Will eBay be a stepping stone to the California governorship?

SACRAMENTO _ In just the last month, Meg Whitman has been called both one of the top 10 CEOs in the world and a "monster" who plays dirty when she doesn't get her way.

Those who've studied her 10-year tenure leading the online auction firm eBay call her a disciplined chief executive who quickly capitalized on the company's strengths. Her critics say she made major missteps at eBay, leaving behind her a trail of litigation.

Now Whitman is the Republican front-runner for California governor, vying to turn corporate glamour into votes. She's campaigning to be "the CEO of this state," and making her eBay years the centerpiece of her pitch.

On the whole, experts give Whitman high marks at eBay, saying she turned a great idea by company founder Pierre Omidyar into a global phenomenon that at times scored profit margins approaching 90 percent.

Last month, the Harvard Business Review named Whitman the eighth best-performing CEO in the world hired between 1995 and 2007.

"She was really responsible for much of eBay's success," said Peter Krasilovsky, an analyst who follows eBay at the firm BIA/Kelsey. "eBay was well-run and moved into a lot of interesting areas."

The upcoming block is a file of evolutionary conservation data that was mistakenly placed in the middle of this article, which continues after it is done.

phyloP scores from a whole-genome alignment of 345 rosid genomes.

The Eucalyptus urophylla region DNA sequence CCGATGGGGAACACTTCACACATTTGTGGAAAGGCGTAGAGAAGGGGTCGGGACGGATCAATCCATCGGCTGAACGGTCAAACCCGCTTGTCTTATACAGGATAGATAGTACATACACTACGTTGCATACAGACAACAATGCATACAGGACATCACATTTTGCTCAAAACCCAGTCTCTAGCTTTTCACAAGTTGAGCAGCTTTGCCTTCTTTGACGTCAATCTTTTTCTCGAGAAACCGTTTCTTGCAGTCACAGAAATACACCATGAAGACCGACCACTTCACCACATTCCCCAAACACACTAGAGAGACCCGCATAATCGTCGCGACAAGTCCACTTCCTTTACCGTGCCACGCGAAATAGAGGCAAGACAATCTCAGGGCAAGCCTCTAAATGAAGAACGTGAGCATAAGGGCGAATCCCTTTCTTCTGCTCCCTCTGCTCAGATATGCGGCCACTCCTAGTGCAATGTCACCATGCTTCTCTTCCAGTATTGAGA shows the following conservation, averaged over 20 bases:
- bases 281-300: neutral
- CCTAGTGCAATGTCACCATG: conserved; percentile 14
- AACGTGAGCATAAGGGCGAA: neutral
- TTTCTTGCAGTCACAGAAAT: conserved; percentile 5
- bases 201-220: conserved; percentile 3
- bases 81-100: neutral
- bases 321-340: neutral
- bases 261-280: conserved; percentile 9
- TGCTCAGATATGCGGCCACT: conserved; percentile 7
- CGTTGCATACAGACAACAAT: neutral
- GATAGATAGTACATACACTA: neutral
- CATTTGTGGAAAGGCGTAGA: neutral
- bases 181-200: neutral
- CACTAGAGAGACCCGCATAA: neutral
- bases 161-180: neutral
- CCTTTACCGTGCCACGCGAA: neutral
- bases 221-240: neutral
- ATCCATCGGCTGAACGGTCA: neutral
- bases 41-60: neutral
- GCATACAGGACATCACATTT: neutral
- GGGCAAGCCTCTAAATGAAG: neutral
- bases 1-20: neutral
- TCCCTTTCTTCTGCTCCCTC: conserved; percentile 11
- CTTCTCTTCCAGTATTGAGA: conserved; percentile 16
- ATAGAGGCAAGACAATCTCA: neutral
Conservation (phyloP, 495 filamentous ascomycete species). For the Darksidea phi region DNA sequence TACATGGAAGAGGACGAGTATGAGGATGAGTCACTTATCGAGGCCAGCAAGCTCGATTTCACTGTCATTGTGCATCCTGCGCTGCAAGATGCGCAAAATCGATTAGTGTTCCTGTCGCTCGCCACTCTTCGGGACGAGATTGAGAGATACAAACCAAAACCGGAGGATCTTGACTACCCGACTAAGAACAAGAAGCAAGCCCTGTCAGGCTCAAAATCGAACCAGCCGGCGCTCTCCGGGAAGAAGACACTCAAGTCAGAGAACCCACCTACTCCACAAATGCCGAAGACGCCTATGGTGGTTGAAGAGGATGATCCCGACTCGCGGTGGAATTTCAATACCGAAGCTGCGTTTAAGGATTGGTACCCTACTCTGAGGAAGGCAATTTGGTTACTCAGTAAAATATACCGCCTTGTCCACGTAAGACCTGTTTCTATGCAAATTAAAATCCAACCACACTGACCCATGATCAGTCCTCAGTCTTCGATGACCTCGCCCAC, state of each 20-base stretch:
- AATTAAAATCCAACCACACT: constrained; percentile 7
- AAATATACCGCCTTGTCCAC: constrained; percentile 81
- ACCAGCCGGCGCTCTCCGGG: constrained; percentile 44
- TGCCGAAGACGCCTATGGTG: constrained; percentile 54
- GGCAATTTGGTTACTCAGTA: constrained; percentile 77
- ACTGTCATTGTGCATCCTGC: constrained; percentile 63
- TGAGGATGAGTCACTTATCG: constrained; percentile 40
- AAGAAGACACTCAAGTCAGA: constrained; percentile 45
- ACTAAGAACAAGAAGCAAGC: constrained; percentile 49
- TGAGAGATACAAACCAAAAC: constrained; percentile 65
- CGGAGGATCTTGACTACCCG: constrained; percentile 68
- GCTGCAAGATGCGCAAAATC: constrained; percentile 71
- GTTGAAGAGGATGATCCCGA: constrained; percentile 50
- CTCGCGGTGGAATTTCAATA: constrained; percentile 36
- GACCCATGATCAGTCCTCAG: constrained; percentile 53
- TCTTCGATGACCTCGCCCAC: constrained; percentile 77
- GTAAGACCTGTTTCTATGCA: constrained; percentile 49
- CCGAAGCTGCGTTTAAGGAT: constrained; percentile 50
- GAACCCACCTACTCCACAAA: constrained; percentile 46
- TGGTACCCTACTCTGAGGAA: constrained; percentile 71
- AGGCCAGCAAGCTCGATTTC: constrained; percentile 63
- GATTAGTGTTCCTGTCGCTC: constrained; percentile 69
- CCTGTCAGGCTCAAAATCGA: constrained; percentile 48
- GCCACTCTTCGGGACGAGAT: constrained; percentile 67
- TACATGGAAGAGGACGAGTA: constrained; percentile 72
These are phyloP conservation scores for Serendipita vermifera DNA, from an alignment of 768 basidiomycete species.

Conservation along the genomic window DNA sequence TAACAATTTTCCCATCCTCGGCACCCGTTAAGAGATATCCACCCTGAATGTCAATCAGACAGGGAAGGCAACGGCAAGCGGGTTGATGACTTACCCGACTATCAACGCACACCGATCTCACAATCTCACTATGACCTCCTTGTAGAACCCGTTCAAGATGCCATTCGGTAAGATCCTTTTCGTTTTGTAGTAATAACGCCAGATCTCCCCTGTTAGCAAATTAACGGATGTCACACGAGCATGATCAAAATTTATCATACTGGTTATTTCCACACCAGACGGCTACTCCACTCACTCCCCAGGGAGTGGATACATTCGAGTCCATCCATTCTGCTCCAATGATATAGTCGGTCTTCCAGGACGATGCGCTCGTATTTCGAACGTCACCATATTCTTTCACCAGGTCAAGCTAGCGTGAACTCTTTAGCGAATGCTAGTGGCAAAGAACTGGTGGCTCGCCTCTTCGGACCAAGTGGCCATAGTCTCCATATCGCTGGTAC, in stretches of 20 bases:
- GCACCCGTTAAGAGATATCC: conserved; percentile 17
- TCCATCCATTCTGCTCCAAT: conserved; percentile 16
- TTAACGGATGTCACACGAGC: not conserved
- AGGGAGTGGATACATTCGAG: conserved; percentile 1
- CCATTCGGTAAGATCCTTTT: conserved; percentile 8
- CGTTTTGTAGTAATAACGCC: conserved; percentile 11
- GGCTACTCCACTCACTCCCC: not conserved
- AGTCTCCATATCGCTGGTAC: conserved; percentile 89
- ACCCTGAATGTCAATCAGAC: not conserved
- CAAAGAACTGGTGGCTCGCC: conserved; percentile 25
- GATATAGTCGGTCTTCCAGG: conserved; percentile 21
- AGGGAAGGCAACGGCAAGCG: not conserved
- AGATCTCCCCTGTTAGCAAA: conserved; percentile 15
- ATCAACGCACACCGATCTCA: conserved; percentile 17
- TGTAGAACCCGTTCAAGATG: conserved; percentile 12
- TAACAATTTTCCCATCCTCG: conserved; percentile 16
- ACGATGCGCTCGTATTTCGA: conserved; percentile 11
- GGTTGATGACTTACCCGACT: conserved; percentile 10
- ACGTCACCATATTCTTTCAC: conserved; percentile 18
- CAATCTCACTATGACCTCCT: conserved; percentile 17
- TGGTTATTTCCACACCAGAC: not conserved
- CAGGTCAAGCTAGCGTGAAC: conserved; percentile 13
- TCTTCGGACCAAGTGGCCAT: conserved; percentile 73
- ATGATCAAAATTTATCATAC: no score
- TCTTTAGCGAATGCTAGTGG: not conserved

Former eBay Chief Financial Officer Rajiv Dutta said Whitman distinguished herself with her close attention to detail and her inspiring commitment to the company's growth. Whitman also quickly grasped the company's recipe for success, including the loyalty of its buyers and sellers, Dutta said.

"Of all people I've had the opportunity to work for and work around or observe in business and management, Meg is, sort of, head and shoulders above everyone," said Dutta, who joined the company five months after Whitman. "She has the ability to see the big picture as well as the ability to dive into the details."

Most of Whitman's colleagues at eBay, however, have stayed mum about her tenure, and the company declined to speak to The Sacramento Bee. Whitman's campaign also refused a request to interview her. To date, her campaign has tightly controlled media access to the candidate.

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